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Writer Oscar Baum – death anniversary
Unknown maker: Death mask of writer Oskar Baum (1883-1940), 1940
Plaster cast, 25.5 x 19 x 18 cm, unmarked
Provenance: acquired by the museum in 2002 from a private collection in Prague, inv. no. JMP 177.765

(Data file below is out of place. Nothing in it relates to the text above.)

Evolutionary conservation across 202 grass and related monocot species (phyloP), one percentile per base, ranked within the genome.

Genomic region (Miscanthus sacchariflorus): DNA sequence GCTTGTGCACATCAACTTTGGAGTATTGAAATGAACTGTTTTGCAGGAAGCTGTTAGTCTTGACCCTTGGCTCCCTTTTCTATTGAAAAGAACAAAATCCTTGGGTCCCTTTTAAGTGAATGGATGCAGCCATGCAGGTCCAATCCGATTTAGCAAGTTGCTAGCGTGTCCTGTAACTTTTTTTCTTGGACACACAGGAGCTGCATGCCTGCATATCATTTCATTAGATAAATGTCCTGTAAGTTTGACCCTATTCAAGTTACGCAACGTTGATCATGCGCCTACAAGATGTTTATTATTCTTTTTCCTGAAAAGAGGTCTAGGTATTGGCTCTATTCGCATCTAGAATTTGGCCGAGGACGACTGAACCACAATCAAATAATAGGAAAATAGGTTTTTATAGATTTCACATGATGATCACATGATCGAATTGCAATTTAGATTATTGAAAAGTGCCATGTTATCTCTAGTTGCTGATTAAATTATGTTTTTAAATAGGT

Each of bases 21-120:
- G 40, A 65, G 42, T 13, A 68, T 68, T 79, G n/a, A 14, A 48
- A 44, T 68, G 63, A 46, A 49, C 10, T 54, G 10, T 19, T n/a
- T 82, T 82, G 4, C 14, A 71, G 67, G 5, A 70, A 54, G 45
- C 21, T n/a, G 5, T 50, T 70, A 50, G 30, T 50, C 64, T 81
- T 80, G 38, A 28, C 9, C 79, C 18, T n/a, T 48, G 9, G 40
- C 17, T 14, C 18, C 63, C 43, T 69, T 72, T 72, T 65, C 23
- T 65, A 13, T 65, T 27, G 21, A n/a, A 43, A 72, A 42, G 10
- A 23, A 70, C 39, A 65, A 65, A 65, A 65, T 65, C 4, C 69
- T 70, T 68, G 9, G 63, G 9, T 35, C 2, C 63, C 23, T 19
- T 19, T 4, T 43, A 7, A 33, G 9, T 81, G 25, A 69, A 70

One of Franz Kafka’s closest friends and, according to the critic and writer Max Brod, one of the key members of the so-called Prague Circle, the writer Oskar Baum was born on 21 January 1883 in Pilsen to a middle-class, German, assimilated Jewish family. Already blind in one eye in early childhood, he completely lost his sight after being brutally attacked by a gang of Czech schoolchildren who resented him because he was German. The sightless 11-year-old boy was sent by his parents to a Jewish institute for the blind in Vienna, the stifling atmosphere of which he described in his first novel Das Leben im Dunkel (Life in Darkness), which was published in Berlin by Axel Juncker Verlag, 1908. Baum moved to Prague in 1902, after passing a state teaching examination in piano and organ music. At first he earned a living as a music teacher and synagogue organist; from 1922 he was employed as music critic for Prager Presse. Aside from musicological topics, he was also interested in social problems and wrote poetry, short stories and novels. His reviews, critiques and essays appeared in various German periodicals (Weltbühne, Aktion, Sturm, Aufbau, Internationale Literatur, Jüdische Revue, Die Kritik, Neue Deutsche Blätter, Pariser Tagblatt, Die Welt im Wort, Das Wort). In his memoirs, Max Brod mentions that in the 1930s Oskar Baum was actively involved in organizing help for German and Austrian writers who sought refuge in Prague from persecution. Baum also tirelessly helped his fellow Jews in need at the beginning of the war. He died on 20 March 1940 from a stomach disease in the Jewish hospital in Prague (now the seat of the Jewish Museum), which was also where his death mask was taken off.




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